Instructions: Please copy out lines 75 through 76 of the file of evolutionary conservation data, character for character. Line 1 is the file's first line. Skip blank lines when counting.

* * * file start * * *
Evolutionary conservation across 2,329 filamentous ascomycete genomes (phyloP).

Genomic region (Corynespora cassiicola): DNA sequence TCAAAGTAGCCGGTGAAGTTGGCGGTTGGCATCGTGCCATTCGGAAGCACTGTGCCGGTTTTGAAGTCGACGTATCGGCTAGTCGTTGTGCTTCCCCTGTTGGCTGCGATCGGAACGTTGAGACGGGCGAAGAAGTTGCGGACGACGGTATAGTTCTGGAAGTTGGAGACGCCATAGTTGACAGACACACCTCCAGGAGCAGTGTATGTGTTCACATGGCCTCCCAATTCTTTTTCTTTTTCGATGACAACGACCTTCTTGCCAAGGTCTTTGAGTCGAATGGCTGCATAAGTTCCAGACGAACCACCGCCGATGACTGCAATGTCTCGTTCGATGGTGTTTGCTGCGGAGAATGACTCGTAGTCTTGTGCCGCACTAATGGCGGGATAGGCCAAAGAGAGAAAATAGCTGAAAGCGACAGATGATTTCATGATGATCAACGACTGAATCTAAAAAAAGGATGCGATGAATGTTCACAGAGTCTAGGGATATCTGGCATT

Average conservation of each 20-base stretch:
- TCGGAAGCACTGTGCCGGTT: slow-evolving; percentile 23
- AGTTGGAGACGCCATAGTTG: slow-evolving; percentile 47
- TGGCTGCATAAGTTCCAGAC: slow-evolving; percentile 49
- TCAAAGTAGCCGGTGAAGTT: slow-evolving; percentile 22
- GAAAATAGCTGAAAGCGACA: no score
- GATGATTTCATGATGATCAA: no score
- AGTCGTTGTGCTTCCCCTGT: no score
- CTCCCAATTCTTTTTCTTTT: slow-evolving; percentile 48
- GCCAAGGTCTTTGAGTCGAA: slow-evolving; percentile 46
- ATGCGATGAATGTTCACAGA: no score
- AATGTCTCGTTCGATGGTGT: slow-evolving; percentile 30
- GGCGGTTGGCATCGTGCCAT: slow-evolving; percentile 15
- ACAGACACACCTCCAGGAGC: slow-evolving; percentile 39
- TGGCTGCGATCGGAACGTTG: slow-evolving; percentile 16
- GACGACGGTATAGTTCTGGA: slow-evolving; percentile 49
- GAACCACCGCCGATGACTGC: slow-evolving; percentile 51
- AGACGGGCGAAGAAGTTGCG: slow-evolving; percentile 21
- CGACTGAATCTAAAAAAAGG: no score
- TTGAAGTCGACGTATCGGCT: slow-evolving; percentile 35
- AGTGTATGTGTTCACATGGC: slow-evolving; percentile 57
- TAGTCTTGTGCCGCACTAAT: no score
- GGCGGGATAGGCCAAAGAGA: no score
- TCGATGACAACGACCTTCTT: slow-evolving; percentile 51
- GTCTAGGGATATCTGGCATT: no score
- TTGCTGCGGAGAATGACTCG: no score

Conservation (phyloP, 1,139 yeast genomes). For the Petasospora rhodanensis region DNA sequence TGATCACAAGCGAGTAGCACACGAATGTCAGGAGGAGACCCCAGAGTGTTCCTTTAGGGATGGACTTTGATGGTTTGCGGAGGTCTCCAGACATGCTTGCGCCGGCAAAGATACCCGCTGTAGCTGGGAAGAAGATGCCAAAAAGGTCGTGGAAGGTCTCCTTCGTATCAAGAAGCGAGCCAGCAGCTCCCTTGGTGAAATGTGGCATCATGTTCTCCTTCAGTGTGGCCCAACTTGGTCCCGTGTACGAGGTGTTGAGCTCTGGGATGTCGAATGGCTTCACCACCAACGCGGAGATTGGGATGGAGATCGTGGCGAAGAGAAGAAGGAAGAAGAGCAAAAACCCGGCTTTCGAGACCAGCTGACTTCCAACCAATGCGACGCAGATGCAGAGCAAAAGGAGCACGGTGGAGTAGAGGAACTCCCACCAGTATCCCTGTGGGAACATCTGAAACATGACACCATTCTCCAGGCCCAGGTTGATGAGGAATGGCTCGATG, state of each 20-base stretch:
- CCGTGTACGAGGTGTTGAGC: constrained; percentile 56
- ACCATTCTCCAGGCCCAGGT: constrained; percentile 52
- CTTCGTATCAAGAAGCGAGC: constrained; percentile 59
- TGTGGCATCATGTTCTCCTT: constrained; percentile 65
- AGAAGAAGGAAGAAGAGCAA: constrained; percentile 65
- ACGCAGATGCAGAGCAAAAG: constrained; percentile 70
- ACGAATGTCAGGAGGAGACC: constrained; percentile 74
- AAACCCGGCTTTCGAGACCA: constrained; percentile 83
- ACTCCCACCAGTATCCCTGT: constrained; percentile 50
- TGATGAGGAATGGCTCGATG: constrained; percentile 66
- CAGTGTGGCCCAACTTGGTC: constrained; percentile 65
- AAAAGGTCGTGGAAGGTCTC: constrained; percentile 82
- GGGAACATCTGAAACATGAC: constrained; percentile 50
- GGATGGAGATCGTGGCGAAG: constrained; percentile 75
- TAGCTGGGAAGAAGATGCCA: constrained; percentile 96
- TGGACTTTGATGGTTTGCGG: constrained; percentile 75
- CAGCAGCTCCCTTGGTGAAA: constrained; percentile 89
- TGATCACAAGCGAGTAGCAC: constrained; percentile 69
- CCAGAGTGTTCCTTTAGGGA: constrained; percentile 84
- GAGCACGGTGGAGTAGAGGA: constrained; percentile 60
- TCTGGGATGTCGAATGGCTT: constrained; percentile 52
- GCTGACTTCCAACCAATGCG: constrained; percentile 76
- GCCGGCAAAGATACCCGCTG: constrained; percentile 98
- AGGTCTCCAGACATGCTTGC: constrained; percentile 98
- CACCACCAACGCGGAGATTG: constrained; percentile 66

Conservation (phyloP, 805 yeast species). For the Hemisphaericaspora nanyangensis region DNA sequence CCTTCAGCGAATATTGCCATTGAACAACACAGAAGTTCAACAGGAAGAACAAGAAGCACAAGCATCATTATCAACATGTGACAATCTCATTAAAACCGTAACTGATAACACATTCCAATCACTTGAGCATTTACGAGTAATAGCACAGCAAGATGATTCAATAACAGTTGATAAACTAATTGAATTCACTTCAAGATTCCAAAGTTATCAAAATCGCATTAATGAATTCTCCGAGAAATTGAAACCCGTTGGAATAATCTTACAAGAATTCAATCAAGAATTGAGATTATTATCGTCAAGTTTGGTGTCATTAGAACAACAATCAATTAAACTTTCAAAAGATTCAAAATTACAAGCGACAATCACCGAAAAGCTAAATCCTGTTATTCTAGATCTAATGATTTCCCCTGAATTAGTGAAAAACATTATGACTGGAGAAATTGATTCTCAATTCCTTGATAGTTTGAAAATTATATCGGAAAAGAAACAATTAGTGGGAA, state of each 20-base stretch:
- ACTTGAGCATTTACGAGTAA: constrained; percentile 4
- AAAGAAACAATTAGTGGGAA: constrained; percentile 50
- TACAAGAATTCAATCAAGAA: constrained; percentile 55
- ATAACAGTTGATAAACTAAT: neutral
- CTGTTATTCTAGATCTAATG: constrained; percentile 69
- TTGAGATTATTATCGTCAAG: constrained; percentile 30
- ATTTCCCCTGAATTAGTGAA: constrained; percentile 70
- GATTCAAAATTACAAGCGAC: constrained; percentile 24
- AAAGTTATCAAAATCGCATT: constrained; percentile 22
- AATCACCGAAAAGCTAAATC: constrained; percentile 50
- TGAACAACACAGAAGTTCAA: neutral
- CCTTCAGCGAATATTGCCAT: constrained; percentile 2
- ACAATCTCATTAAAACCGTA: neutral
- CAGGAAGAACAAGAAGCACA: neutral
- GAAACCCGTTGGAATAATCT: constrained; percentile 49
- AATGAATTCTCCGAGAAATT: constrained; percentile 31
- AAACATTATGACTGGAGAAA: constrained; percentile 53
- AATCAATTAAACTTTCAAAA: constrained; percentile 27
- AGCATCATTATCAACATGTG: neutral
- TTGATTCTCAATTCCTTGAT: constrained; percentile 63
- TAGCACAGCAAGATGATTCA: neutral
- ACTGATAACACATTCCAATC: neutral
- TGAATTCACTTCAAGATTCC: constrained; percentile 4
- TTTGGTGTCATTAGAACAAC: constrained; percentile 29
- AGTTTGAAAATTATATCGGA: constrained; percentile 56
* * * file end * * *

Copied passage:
- TTGATTCTCAATTCCTTGAT: constrained; percentile 63
- TAGCACAGCAAGATGATTCA: neutral